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Legal Notes: Thinking of destroying evidence? Don’t do it!

John Bleasby
Legal Notes: Thinking of destroying evidence? Don’t do it!

It might seem obvious that destroying evidence related to an ongoing dispute is a bad idea. In legal terms, it’s called “spoliation.”

As defined by the court, “Spoliation in law does not occur merely because evidence has been destroyed. Rather, it occurs where a party has intentionally destroyed evidence relevant to ongoing or contemplated litigation in circumstances where a reasonable inference can be drawn that the evidence was destroyed to affect the litigation.”

A 2021 case that brings this matter into focus involves Trillium Power Wind Corporation and the Province of Ontario.

Trillium had made substantial progress towards obtaining authorization to operate an offshore wind farm in Prince Edward County. However, without prior notice given to it, in 2011 Ontario announced a halt to its consideration of any offshore wind farm projects, thereby effectively terminating Trillium’s approval application.

Trillium commenced an action against Ontario. This was pared down to a claim of “misfeasance in public office,” alleging the moratorium announcement was timed to forestall the closing of Trillium’s project financing.

Trillium later learned Ontario had destroyed thousands of documents and other evidence related to the cancellation, including the destruction of phones of departed employees. As a result, Trillium amended its pleadings to include a claim of spoliation.

The Superior Court of Justice found the moratorium on further wind farm development was coincidental and not intended to target Trillium.

“The claim is based almost entirely on unsupported speculation and unproven assertions,” wrote Justice Edward Morgan.

The court dismissed Trillium’s two claims and awarded Ontario $750,000 in costs to be paid by Trillium.

Trillium turned to the Court of Appeal for Ontario.

The Court of Appeal saw no error in the Superior Court’s dismissal of Trillium’s claim for misfeasance in public office. However, it did find an error in the dismissal of Trillium’s spoliation claim.

“In Ontario, there is a rebuttable presumption that destroyed evidence would have been disfavourable to the party who destroyed it,” write Anthony Burden, partner with Field Law LLP and lawyer Grant Szelewicki. That contention can be reversed if the party that destroyed the evidence can prove their actions were not intended to hinder litigation.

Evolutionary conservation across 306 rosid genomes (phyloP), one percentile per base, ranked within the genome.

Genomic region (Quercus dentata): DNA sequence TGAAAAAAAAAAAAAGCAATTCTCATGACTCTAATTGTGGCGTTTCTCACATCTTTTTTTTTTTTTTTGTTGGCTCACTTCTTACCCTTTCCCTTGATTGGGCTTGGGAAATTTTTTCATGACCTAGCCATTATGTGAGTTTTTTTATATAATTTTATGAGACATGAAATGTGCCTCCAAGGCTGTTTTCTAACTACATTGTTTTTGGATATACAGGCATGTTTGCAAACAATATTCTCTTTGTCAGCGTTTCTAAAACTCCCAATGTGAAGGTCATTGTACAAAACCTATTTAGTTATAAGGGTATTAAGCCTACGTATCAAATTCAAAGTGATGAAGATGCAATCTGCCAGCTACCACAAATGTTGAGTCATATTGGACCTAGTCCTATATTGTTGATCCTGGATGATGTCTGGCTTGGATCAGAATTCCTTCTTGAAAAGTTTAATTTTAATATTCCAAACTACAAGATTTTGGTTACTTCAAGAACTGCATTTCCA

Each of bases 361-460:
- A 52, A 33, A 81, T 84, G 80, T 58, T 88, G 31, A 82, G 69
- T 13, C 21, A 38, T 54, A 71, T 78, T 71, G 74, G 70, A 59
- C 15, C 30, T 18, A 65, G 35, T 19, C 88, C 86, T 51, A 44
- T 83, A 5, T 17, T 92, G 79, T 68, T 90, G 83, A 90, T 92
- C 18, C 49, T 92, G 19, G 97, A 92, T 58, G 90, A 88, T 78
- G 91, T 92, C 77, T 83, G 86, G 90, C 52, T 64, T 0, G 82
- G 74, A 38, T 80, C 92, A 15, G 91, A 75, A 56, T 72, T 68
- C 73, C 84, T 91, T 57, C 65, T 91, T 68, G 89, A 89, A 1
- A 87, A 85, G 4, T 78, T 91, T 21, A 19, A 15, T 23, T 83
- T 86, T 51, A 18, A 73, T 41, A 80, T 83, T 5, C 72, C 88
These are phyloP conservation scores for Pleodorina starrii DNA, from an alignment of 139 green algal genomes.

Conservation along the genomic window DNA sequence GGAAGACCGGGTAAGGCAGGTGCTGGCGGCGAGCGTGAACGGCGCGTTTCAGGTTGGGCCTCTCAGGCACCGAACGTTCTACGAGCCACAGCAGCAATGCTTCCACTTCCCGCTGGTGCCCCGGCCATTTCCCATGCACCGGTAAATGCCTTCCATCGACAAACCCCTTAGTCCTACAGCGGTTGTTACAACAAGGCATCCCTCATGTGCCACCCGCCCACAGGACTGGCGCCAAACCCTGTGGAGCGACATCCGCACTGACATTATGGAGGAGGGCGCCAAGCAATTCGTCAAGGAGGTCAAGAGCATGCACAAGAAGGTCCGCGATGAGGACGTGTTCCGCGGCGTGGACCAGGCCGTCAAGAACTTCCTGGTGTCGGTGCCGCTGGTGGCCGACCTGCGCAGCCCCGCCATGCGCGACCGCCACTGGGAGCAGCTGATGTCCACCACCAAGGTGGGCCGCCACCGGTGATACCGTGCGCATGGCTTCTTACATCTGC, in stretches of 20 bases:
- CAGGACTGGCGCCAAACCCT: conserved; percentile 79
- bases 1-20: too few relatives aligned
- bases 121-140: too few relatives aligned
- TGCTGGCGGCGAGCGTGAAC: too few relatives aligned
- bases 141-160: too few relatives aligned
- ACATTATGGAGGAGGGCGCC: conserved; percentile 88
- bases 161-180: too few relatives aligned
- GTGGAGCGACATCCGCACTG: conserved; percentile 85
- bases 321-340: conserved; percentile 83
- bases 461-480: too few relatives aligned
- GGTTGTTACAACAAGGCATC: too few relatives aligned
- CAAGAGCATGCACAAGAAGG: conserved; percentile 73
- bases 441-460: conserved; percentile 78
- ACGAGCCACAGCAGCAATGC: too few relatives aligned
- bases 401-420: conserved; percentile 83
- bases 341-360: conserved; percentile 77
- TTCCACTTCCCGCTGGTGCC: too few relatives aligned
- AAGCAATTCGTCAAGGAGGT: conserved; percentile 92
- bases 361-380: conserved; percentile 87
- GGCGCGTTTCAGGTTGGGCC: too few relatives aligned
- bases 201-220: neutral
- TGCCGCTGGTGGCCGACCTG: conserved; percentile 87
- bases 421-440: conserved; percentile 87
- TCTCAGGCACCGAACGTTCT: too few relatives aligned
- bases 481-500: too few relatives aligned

In this case, the timing of the destroyed evidence was suspicious, Burden and Szelewicki continue. Not only were the documents in the possession of individuals intimately involved in Trillium’s claim, they were destroyed only after they learned of the claim.

The gaps in evidence therefore made it abundantly clear Ontario purposely destroyed relevant evidence.

Unfortunately for Trillium, the Court of Appeal declined to order a new trial, as the spoliation claim was too intertwined with Trillium’s failed claim of misfeasance.

However, not all was lost for Trillium.

The Court of Appeal determined Ontario’s spoliation amounted to an abuse of process. The motion judge had, “applied a very narrow construction to the meaning and effect of Ontario’s intentional destruction of evidence that Ontario knew it had to preserve and produce.”

Therefore, the appropriate remedy was to deprive Ontario of its earlier $750,000 cost awards and instead award Trillium $30,000 for its costs of the appeal.

What can be learned from this?

“If you are thinking about getting rid of evidence, don’t do it,” write Burden and Szelewicki.

And should you find yourself being accused of destroying evidence in the course of a pending or anticipated litigation, they suggest reviewing current documentation policies to ensure they are “clear, consistent and conservative,” while erring on the side of retention.

Retention means never erasing the emails or work phones of any employees who leave your organization, they continue.

Conversely, if evidence related to your dispute has been destroyed by the other party, Burden and Szelewicki write one can rely on the presumption the evidence was to their disfavour.

“Depending on how clear the evidence, or lack thereof, is supporting spoliation, you may also have a chance of claiming litigation costs from the spoliating party.”

John Bleasby is a freelance writer. Send comments and Legal Notes column ideas to editor@dailycommercialnews.com.

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